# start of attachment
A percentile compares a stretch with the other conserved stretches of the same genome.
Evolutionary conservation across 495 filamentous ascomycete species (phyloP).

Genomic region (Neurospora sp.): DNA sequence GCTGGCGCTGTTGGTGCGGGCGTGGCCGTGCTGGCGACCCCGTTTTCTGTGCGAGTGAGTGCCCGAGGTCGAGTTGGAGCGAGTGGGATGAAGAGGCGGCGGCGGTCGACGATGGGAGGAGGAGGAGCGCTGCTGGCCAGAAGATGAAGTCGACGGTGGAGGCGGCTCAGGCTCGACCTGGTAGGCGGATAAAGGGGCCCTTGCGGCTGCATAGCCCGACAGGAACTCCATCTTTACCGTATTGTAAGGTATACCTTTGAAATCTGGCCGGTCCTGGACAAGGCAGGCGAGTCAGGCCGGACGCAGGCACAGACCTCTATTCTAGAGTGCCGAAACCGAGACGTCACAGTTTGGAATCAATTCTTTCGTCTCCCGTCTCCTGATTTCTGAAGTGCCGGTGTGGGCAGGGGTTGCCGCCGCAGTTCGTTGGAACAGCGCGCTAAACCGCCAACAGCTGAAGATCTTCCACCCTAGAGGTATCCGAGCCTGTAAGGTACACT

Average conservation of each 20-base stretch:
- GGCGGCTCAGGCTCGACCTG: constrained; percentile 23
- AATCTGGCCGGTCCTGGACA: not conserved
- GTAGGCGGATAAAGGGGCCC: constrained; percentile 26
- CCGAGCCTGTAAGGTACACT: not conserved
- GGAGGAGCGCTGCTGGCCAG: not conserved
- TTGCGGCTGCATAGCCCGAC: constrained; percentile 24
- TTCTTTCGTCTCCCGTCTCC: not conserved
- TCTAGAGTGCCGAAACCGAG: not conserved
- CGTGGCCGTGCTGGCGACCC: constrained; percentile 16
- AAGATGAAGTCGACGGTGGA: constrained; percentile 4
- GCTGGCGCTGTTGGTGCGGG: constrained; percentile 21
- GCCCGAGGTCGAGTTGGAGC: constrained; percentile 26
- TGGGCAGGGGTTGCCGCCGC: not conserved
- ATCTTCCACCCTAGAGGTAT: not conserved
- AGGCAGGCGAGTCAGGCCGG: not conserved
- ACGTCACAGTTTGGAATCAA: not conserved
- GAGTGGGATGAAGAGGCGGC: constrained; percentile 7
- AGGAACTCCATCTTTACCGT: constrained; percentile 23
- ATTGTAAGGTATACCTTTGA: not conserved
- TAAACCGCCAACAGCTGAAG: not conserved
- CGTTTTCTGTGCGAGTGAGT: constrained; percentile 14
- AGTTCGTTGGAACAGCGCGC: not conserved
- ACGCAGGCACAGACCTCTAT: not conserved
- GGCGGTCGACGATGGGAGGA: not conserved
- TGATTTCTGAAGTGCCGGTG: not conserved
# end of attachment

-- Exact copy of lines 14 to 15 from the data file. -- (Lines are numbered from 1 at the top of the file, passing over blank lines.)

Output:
- AAGATGAAGTCGACGGTGGA: constrained; percentile 4
- GCTGGCGCTGTTGGTGCGGG: constrained; percentile 21